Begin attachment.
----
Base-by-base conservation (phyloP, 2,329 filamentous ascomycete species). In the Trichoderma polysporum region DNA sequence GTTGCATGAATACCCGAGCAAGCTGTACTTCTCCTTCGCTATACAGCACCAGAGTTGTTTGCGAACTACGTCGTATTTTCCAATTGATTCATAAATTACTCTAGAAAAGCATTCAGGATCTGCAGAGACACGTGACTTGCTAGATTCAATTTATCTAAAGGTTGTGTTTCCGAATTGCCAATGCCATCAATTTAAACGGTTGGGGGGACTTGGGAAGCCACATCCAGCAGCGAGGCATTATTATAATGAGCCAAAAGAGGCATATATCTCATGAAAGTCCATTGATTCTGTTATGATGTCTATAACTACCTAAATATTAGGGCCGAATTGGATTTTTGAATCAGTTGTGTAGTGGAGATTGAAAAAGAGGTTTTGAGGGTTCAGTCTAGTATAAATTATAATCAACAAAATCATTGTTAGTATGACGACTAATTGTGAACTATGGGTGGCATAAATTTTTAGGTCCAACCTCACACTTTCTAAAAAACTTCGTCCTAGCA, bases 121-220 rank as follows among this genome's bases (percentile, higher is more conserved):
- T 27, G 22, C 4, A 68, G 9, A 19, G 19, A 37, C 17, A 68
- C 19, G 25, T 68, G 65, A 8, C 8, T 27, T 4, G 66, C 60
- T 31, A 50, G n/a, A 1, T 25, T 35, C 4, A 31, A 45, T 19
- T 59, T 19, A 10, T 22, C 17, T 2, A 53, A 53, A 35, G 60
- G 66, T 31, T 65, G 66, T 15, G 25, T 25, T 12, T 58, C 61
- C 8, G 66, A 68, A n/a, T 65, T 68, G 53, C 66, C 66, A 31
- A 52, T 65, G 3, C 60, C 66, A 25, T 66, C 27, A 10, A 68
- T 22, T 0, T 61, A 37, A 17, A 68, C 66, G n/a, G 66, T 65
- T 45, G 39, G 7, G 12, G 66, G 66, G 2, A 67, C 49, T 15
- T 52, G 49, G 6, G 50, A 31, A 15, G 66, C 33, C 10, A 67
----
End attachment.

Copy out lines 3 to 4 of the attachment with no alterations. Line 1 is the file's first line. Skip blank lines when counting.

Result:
- C 19, G 25, T 68, G 65, A 8, C 8, T 27, T 4, G 66, C 60
- T 31, A 50, G n/a, A 1, T 25, T 35, C 4, A 31, A 45, T 19